Image Credit: Trevor Samson

Using research to draw attention to growth and employment prospects in the informal economy, the Institute of Policy Analysis and Research (IPAR-Rwanda) is informing government policy in support of household enterprises in Rwanda.

SETTING THE SCENE —Rwanda has the highest population density in Africa. The majority of Rwandans, especially those living in rural areas make their livelihoods from small, fragmented plots in rapidly degrading conditions. While poverty rates are improving, inequality remains high. Amid growing concerns about population pressure and low farm productivity, non-farm employment has been identified as a viable means of reducing poverty and creating jobs. Household enterprises, part of the informal sector, are one such example. They are typically made up of self-employed traders such as street hawkers and their families and compose the largest part of the Rwandan private sector, employing over 700,000 people.

As part of Rwanda’s long-term economic vision, the country aims to become a private sector led middle income country by 2020. While the government recognizes that there will have to be a significant increase in non-farm self-employment, its June 2010 Small and Medium Enterprise Development Policy does not recognize the importance of household enterprises. Similarly, it does not include strategies to support their establishment and growth. As evidence of this, in 2010, the Rwandan Senate lamented the fact that household enterprises are not a part of the policy agenda, calling for more focus on the informal sector as a means of creating employment opportunities.

WHAT IPAR-RWANDA DID —The Institute of Policy Analysis and Research (IPAR-Rwanda) is an independent nonprofit policy research organization, working to promote prosperity, opportunity and inclusiveness in Rwanda. IPAR-Rwanda was commissioned by the World Bank to produce a study, released in 2012, entitled Raising Productivity and Reducing the Risks of Household Enterprises in Rwanda. This project sought to contribute to the development of a national strategy to increase productivity in the household enterprise sector.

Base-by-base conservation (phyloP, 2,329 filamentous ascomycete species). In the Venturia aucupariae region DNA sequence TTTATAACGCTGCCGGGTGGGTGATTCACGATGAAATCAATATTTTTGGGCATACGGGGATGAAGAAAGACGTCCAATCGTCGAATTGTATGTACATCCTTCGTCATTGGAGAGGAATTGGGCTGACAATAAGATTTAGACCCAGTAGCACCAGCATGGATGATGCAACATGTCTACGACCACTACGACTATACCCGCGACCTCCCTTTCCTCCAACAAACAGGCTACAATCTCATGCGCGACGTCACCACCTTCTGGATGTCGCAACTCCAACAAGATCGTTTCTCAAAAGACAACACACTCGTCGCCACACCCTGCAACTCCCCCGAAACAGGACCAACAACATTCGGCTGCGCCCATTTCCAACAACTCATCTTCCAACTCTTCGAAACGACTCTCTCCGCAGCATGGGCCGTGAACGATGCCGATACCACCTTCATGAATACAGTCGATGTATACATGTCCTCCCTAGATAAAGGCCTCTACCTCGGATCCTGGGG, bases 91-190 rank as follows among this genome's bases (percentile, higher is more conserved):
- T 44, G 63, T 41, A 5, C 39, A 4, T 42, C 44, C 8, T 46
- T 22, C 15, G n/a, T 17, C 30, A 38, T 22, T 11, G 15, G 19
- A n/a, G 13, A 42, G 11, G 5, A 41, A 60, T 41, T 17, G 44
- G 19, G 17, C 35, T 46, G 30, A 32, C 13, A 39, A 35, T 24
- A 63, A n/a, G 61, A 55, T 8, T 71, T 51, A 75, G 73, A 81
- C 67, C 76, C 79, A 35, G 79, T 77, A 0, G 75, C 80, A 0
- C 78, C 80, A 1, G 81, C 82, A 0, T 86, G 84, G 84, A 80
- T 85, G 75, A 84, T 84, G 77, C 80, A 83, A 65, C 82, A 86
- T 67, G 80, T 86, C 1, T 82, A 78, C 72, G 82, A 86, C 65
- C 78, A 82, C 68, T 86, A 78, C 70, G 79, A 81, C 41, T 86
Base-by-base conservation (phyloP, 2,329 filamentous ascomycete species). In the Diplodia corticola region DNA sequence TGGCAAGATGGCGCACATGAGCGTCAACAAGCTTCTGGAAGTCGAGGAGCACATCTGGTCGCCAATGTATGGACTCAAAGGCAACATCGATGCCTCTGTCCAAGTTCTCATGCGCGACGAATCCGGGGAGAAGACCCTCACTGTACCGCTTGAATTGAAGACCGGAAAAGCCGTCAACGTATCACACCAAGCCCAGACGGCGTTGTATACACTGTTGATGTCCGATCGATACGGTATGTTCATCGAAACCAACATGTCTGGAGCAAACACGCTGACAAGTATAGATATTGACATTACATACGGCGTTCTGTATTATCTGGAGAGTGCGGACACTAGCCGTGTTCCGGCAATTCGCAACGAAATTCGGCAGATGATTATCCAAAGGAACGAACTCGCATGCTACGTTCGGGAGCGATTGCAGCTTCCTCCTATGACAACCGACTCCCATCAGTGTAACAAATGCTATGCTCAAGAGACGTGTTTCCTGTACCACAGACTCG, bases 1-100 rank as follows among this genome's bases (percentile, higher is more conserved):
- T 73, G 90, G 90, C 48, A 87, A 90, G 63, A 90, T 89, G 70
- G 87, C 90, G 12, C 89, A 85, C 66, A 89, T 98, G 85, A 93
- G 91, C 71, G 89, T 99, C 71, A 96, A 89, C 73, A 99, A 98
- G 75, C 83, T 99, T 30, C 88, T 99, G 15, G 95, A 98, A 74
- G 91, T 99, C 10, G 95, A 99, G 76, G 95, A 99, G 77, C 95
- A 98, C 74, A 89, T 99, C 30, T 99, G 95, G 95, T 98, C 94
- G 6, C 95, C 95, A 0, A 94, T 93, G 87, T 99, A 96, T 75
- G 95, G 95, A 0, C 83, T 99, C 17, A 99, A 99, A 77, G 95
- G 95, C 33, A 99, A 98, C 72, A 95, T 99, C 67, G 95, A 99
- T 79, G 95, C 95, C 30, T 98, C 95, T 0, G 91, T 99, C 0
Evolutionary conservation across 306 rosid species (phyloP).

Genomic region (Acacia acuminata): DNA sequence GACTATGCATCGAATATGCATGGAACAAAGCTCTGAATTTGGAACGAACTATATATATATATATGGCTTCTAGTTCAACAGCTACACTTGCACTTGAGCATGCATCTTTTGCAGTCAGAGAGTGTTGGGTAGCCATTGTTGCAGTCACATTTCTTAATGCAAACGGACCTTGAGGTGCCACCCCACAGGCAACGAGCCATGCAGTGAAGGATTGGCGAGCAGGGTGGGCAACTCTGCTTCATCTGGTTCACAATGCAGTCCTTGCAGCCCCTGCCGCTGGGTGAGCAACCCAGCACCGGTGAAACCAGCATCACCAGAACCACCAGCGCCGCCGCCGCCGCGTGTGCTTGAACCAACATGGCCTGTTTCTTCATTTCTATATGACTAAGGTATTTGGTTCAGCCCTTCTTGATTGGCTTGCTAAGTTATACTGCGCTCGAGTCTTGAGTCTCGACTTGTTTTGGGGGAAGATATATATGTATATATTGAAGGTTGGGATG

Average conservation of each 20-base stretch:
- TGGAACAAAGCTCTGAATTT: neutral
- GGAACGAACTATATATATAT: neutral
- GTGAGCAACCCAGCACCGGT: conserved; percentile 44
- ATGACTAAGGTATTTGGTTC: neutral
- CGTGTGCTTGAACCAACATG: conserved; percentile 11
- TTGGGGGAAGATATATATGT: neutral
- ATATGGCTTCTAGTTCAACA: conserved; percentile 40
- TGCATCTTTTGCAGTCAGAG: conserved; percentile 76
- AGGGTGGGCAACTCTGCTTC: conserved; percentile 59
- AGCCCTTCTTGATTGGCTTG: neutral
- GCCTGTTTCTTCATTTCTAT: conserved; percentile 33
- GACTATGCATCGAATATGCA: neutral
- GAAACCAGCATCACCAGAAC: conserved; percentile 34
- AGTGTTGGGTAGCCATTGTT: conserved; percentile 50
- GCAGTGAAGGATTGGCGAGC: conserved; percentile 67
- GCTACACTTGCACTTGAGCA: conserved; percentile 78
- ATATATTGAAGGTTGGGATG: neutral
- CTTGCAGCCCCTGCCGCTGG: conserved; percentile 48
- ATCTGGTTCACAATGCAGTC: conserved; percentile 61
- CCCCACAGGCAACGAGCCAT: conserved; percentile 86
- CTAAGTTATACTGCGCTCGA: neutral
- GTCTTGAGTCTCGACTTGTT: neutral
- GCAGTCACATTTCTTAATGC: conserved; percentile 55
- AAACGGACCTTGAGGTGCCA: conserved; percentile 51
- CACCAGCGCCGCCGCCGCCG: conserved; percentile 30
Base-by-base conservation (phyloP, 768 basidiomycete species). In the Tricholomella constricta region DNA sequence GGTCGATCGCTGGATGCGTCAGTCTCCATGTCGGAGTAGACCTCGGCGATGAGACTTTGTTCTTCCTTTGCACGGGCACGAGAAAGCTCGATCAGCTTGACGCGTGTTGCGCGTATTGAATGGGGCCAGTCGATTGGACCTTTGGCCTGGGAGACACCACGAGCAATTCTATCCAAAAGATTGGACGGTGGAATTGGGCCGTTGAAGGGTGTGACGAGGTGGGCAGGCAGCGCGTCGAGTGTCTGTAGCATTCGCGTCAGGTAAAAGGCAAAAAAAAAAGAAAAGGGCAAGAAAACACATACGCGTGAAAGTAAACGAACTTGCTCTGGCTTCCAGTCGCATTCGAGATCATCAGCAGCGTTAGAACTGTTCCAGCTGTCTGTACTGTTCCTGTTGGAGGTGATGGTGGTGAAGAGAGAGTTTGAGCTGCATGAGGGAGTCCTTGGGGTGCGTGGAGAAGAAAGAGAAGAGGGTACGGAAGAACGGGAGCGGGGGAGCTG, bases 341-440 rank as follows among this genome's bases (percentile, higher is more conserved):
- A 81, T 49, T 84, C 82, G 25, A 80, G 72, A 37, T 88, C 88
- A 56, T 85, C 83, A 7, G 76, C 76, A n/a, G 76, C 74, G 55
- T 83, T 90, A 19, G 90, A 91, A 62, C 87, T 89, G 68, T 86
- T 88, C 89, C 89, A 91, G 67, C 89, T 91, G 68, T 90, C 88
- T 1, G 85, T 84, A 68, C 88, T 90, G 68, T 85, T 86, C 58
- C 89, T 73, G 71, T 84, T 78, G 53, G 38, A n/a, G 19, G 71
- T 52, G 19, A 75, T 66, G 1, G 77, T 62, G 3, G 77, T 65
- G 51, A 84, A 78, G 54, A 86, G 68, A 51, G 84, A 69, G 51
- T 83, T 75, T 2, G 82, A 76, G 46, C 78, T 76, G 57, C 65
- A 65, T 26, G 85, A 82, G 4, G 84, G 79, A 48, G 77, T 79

For this study, IPAR-Rwanda used a Household Living Conditions Survey, designed to monitor poverty and living conditions, that covered a representative sample of 6900 households. In order to inform policy on the informal sector, IPAR-Rwanda set out to demonstrate the capacity of household enterprises as drivers of community-level growth and contributors to wider economic growth. The institute also sought to analyze constraints to the growth and productivity of these enterprises, and to identify policies that could contribute to their development. Using a collaborative process, IPAR-Rwanda engaged in field work and ongoing consultations. The research concluded that household enterprises are a significant source of income for one third of Rwanda’s population. It found that with access to markets, suitable work locations, finance and capacity, these household businesses could blossom as entrepreneurial hubs and contribute significantly to both employment and rural economic growth and development. Importantly, the research demonstrated that, while many in the sector still endure poverty, households with at least one self-employed trader are less likely to be poor than those without, making a strong case for the sector as a source of poverty alleviation.

IPAR-Rwanda anticipated that by providing a better understanding of household enterprises as a driver of rural economic development, policymakers would recognize the important of this sector and incorporate it into Rwanda’s private sector development agenda and its broader poverty reduction strategy.

THE OUTCOME —During the research process, IPAR-Rwanda presented preliminary findings on the Raising Productivity and Reducing the Risks of Household Enterprises in Rwanda study to a workshop of stakeholders including the Permanent Secretary in The Ministry of Finance and Economic Planning, the Central Bank’s Chief Economist, the Director General for the National Institute of Statistics of Rwanda, members of Parliament (Economic Commission), and officials from the Ministry of Labor and the Ministry of Commerce and Trade. This report was also presented to the Economic Commission of the Rwanda Senate and the World Bank’s Kigali Office, and it was later sent to World Bank headquarters in Washington. IPAR-Rwanda also produced a documentary from the report that aired on Rwanda National Television.

Based on IPAR-Rwanda’s findings and recommendations, the government rethought its definition of enterprises and recognized the need to explicitly incorporate household enterprises in its private sector development strategy. This took shape in the second Economic Development and Poverty Reduction Strategy, in which household enterprises were given priority under the thematic area “Productivity and Youth Employment”. Household enterprises were included in the strategy through initiatives promoting productivity among youth and women, training on micro-enterprises, the provision of capital through Business Development Funds, and an Entrepreneurship competition in the Ministry of Commerce and Trade.

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Kigali, Rwanda
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